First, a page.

Isolation, Characterization, and Antibiotic Susceptibility Testing of Halophilic Bacteria from the Grand Saline Salt Marsh
Access rightsWorldwide access
MetadataShow full item record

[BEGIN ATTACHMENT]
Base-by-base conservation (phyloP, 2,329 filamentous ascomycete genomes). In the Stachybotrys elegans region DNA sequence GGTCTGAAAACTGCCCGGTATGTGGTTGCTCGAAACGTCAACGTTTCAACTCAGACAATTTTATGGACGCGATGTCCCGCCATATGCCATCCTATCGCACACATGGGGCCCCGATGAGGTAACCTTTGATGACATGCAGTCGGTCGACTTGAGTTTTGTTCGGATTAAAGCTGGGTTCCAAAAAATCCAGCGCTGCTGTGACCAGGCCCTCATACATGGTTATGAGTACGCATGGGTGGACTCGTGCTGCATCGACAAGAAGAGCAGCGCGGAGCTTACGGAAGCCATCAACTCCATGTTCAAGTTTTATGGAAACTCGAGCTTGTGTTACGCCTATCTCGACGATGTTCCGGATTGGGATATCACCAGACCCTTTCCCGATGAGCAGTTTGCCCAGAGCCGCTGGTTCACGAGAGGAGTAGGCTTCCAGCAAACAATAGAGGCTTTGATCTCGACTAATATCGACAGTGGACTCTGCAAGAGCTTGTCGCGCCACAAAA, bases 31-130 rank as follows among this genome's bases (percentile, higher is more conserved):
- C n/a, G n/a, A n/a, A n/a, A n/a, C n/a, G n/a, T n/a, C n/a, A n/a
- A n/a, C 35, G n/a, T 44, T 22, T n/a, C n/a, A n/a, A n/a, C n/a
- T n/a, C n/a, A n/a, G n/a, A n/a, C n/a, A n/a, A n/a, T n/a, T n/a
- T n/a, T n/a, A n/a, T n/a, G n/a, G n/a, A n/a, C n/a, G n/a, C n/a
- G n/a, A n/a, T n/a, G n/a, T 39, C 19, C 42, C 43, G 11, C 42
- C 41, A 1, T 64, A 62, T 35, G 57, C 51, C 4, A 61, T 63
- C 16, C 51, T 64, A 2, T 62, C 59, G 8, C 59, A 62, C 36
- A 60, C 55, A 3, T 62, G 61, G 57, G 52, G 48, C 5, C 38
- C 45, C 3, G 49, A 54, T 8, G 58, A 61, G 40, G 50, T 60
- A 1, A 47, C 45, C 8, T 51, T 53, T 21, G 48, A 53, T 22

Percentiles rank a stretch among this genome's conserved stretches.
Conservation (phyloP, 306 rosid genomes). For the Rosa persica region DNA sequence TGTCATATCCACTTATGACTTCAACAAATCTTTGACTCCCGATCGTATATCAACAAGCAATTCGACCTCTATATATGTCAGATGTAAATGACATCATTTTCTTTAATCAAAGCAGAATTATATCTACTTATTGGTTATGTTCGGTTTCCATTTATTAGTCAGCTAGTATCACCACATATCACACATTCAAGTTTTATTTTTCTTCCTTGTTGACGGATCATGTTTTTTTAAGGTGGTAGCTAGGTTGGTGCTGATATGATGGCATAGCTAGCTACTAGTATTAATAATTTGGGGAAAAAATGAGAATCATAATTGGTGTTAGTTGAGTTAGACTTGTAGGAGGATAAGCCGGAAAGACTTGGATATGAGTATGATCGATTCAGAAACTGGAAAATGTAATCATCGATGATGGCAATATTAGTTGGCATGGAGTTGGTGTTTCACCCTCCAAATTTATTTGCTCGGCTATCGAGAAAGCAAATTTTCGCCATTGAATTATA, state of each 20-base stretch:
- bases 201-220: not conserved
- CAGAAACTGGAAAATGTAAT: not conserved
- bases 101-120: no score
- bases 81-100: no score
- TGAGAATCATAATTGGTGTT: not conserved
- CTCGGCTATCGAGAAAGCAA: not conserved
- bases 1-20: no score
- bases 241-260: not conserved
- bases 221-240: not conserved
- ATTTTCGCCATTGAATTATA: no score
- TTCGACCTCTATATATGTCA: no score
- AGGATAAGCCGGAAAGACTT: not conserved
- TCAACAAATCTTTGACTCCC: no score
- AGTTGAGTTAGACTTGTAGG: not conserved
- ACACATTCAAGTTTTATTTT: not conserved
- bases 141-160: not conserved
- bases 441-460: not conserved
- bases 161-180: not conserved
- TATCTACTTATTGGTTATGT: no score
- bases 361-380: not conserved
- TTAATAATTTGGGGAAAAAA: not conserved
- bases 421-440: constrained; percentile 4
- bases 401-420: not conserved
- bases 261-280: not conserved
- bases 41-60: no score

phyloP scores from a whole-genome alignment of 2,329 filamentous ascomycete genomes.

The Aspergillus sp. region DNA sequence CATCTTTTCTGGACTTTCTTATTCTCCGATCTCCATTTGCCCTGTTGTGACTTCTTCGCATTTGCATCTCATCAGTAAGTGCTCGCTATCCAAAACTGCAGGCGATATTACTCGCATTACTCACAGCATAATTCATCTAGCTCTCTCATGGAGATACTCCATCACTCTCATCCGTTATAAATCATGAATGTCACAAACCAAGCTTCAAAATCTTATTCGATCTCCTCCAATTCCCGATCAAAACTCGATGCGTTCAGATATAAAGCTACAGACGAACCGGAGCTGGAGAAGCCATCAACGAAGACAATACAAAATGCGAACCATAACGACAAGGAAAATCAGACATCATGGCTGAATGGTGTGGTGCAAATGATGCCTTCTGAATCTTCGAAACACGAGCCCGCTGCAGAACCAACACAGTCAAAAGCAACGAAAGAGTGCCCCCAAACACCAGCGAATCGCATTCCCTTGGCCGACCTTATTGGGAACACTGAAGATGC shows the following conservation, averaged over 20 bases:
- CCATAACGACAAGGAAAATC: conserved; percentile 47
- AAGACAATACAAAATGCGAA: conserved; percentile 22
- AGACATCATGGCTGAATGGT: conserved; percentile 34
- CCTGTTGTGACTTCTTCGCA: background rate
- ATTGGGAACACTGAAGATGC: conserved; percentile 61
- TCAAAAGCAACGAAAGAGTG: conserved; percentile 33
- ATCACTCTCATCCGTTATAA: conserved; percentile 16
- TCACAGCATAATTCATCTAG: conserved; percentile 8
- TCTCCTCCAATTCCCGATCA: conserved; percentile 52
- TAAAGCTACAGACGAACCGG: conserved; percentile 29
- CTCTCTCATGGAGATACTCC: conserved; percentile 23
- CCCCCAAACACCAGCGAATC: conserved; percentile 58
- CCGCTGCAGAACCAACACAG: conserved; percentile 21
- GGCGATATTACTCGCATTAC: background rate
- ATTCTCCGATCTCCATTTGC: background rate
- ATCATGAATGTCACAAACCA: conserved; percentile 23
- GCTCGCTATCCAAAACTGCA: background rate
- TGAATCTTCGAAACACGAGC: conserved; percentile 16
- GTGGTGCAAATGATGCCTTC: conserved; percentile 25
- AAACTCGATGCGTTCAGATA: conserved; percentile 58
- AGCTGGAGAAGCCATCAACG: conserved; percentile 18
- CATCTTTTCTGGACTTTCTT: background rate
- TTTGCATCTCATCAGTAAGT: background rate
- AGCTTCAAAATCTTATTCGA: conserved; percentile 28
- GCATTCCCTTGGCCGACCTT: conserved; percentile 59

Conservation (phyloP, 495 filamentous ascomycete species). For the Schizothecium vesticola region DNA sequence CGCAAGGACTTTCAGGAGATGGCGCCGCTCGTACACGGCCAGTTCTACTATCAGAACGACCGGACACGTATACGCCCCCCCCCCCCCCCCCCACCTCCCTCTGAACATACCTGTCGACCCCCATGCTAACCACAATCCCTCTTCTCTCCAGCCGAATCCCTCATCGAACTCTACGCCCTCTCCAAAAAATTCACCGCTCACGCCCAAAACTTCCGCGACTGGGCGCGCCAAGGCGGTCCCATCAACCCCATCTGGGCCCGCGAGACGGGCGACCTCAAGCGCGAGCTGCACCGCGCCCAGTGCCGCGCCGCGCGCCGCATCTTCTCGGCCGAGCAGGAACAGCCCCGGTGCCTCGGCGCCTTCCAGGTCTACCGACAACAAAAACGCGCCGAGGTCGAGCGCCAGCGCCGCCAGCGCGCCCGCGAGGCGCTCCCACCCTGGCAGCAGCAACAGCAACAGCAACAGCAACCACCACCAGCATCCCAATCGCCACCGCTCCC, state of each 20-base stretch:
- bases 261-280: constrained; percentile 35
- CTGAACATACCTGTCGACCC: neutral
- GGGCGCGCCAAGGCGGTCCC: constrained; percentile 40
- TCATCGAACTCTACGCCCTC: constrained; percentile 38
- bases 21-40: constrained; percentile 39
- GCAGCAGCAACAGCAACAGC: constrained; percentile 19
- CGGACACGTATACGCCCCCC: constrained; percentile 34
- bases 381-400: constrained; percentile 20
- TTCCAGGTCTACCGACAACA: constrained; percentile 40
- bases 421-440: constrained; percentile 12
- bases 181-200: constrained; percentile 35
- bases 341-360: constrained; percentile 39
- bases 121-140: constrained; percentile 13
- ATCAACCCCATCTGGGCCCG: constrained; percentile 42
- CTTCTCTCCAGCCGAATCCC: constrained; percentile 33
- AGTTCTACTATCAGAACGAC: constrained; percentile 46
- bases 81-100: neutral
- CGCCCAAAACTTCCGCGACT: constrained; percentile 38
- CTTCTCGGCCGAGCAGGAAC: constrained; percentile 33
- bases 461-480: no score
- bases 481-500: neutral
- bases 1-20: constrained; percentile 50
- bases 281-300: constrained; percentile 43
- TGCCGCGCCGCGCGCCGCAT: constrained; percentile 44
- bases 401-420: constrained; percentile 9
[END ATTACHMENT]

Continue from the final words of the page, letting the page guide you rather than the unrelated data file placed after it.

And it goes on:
Halophilic bacteria have the ability to survive in hypersaline environments and are of interest because of the unique mechanisms they utilize to survive in high salt concentrations. However, environmental halophiles have not been well characterized in the past, especially regarding antibiotic susceptibility testing. A few recent studies have been conducted that indicate the presence of antibiotic resistance genes in bacteria that have been around since before the widespread use of antibiotics (Martinez 2012; Dennis 2014). By examining the antibiotics susceptibility of halophilic bacteria isolated from the Grand Saline Salt Marsh, this could give further clues as to how the purpose of antibiotic resistance genes found in nature have changed over time. For this project, three wet soil samples were collected at different sites around the salt marsh. Isolates were assessed with 16s rRNA gene sequencing, biochemical testing, and optimum salt tolerance determination in order to identify the isolates. Antibiotics susceptibility testing of the isolates was performed using the Kirby-Bauer method.